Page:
Libel law reforms worth studying

PUBLISHED : Sunday, 27 November, 2011, 12:00am
UPDATED : Sunday, 27 November, 2011, 12:00am


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Britain's deputy prime minister has described the country's defamation law as an international laughing stock. His comment echoed a growing chorus of criticism, including from lawyers and other politicians. As a result, the British government has introduced to parliament a bill to reform the law. Hong Kong has no such plans, but it has good reason to follow the debate and its outcome with interest because our 124-year-old defamation law is similar.

Defamation laws should strike a balance between the right to free speech and a person's right to protection of privacy and reputation. The Basic Law enshrines Hong Kong residents' right to freedom of speech, of the press and of publication, and court rulings have upheld it from time to time since the handover. But despite changes in society and in the media, most recently the internet revolution, our defamation law, like England's has undergone little change.

Critics say England's notoriously tough defamation law has now got the balance wrong. It is blamed for high damages awards and 'libel tourism', with foreigners suing other foreigners in English courts, claiming they have a reputation to protect in Britain. The rich and famous have been able to obtain super-injunctions that not only prevent publication of unwelcome stories but prohibit any mention that a ban exists. Thankfully, libel tourism is almost unknown in Hong Kong. Perhaps it has been discouraged by relatively low damages awards - something that may reflect the weight the judiciary attaches to freedom of speech. But the potential is there. It is not hard, for example, to imagine a foreigner or mainlander with a reputation in Hong Kong suing a foreign publication that circulates in the city.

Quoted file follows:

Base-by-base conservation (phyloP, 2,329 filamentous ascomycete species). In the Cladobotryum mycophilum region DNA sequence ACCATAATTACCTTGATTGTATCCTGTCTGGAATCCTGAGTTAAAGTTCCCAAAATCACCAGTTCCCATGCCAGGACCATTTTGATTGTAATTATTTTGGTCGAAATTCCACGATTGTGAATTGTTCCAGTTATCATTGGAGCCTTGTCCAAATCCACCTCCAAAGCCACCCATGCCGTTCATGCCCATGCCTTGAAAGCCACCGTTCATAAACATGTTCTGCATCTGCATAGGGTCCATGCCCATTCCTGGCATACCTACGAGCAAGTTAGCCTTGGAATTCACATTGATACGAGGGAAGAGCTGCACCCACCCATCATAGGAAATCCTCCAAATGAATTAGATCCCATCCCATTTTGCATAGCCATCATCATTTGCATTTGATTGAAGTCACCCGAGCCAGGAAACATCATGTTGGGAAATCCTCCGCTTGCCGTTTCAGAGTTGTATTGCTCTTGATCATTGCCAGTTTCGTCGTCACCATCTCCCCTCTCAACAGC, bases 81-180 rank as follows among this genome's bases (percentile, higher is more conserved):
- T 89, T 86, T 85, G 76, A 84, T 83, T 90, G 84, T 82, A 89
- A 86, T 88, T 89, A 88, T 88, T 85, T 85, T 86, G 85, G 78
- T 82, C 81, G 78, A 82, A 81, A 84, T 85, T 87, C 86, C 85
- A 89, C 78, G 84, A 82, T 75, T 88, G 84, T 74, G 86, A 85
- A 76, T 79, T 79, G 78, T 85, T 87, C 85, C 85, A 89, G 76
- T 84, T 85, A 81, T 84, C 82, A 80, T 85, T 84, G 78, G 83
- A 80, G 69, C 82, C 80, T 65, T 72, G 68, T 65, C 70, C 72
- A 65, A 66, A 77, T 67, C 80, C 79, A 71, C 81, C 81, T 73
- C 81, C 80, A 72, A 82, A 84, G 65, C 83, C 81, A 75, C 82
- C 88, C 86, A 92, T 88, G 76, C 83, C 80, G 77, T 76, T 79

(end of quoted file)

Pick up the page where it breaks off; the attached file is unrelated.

Abuses of defamation laws can inhibit free speech and discussion of matters of legitimate public interest. The difficulty in Britain of striking a balance between protection of freedom of expression and protection of people's privacy and reputations is compounded by grey areas in the law. These are mirrored in Hong Kong. The need for clarity has been made more pressing by the internet, which enables ordinary people to comment about others in a way not envisaged when principles of the law of fair comment were developed.

Britain's draft proposals make clearer allowance for fair comment in the public interest, provide the protection of privilege against libel suits for academic and scientific articles, encourage arbitration and cap costs that can dissuade all but the rich from seeking justice.

These are all worth serious debate. There may be little pressure to update our defamation law to strike a modern balance with one of our most precious freedoms. But that is no excuse for waiting until there is. Study of English reforms of laws in which ours are rooted could be rewarding.